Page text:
Australia High Court rules military justice system unconstitutional

The High Court of Australia ruled Wednesday that the Australian Military Court (AMC) is unconstitutional. The High Court held that the AMC employed the judicial power of the Commonwealth while AMC judges functioned within the hierarchy of the military, which was a violation of chapter three of the Australian Constitution. The ruling casts doubt on approximately 170 cases that the AMC has ruled on since its inception in 2007.

The case that prompted the ruling was brought as an appeal by a sailor, Brian Lane, over a 2005 charge of indecent assault on a superior officer. Lane had argued the AMC did not have jurisdiction over the case and that the legislation creating the court was invalid. In response to the ruling, the Minister for Defence John Faulker said that, "the Senate Committee had recommended a Chapter III court with oversight by the Attorney-General, and greater independence from the military. The legislation establishing the AMC fell short of these recommendations." Faulkner also said the previous military justice system will be reinstated, which consisted mainly of trials by court martial and Defence Force magistrates.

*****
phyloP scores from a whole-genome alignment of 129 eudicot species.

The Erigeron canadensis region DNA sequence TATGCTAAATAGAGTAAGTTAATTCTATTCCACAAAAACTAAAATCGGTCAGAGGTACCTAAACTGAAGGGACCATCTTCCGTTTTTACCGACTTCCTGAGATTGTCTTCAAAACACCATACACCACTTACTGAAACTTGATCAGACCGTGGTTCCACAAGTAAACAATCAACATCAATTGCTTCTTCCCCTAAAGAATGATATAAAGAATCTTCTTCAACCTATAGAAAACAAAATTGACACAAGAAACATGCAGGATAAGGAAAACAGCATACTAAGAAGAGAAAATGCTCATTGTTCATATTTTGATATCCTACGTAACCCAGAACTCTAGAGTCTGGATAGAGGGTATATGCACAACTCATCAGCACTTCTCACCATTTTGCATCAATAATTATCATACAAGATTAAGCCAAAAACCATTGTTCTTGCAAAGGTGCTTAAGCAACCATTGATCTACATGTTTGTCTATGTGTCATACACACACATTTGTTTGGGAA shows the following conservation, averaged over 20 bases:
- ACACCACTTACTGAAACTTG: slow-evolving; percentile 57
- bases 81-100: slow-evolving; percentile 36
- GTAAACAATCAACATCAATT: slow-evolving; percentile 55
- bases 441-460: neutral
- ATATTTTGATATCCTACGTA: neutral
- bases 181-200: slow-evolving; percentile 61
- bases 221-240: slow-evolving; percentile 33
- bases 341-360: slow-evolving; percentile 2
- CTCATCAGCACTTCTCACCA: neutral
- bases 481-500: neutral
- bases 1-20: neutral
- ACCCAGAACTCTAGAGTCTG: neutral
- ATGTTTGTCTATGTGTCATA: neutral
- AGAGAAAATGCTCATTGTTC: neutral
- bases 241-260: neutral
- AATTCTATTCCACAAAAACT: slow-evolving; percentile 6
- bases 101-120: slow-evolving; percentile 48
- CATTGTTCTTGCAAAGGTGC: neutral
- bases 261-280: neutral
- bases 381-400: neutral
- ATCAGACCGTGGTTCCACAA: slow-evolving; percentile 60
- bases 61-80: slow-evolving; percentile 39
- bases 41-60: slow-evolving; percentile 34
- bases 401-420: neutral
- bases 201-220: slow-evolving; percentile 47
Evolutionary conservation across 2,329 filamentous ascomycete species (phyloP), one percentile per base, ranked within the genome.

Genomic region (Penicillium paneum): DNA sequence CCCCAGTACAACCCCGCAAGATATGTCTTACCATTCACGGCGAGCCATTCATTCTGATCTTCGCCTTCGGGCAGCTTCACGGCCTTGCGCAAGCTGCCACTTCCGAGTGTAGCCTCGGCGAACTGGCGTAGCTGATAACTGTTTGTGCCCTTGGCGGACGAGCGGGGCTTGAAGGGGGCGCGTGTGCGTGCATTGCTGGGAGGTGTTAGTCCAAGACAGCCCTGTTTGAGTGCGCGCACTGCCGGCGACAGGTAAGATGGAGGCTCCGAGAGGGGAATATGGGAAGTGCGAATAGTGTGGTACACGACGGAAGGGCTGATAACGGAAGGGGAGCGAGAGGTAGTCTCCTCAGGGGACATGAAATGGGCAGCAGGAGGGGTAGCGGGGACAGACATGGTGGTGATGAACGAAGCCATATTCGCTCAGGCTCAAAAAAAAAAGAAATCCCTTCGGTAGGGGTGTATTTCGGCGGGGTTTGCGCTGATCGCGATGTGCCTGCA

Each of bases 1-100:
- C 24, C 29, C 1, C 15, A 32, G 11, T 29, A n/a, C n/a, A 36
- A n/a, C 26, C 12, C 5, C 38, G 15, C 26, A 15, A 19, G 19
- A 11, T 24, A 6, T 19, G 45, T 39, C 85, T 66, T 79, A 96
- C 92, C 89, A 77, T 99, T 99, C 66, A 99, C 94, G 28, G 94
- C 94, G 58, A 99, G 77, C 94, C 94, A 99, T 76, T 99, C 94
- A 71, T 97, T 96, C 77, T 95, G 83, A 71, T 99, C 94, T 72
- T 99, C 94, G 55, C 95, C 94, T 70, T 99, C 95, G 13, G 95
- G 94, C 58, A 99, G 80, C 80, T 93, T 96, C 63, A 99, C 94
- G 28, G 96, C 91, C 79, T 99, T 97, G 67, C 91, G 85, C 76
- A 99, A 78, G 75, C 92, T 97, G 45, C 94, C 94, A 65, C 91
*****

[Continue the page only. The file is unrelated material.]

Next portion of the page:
The AMC was established in October 2007 by the former government, after a series of Senate Committee reports were critical of the system of military justice and recommended extensive changes. While the AMC was created as a tribunal, the Senate Committee report had originally recommended that it be created as a court independent of the chain of command in the military and in full compliance with the constitution.

(Published by Jurist - August 26, 2009)


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